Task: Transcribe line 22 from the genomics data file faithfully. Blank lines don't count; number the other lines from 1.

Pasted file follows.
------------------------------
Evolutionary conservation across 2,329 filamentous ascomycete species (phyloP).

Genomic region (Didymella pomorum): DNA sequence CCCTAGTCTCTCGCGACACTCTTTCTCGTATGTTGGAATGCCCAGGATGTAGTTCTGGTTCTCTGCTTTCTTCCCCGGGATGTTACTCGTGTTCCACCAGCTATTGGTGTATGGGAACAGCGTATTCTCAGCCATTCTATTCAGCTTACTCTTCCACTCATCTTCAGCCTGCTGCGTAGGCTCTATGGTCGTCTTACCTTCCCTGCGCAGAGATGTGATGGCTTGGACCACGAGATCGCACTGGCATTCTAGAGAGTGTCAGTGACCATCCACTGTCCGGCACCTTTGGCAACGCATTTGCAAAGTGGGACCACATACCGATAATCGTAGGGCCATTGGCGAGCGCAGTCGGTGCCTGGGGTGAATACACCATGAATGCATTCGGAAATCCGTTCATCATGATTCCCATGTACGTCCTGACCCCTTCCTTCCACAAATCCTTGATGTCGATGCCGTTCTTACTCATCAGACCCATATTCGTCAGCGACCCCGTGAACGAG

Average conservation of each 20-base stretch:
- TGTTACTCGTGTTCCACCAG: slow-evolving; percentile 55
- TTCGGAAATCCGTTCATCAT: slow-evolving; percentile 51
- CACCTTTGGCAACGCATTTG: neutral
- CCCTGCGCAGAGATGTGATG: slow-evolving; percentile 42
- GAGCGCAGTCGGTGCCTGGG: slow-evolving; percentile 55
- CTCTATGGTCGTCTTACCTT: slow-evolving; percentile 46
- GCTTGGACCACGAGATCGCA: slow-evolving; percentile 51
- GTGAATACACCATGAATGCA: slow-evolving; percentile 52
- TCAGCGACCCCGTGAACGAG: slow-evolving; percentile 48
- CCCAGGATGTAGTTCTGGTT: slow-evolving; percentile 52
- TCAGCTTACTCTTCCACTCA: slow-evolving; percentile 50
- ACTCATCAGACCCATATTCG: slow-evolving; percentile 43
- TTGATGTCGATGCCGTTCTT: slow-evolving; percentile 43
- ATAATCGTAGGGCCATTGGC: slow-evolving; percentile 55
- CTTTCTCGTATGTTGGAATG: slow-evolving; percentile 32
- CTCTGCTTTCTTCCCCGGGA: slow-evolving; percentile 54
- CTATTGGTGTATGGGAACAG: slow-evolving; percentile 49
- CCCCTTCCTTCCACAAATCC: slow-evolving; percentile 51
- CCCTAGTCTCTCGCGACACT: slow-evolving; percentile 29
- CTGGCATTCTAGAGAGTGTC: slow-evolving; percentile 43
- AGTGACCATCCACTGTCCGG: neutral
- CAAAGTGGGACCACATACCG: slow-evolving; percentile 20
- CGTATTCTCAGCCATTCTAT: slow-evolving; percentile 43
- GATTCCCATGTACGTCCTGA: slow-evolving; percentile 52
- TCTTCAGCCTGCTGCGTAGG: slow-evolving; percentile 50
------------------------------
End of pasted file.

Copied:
- CCCTAGTCTCTCGCGACACT: slow-evolving; percentile 29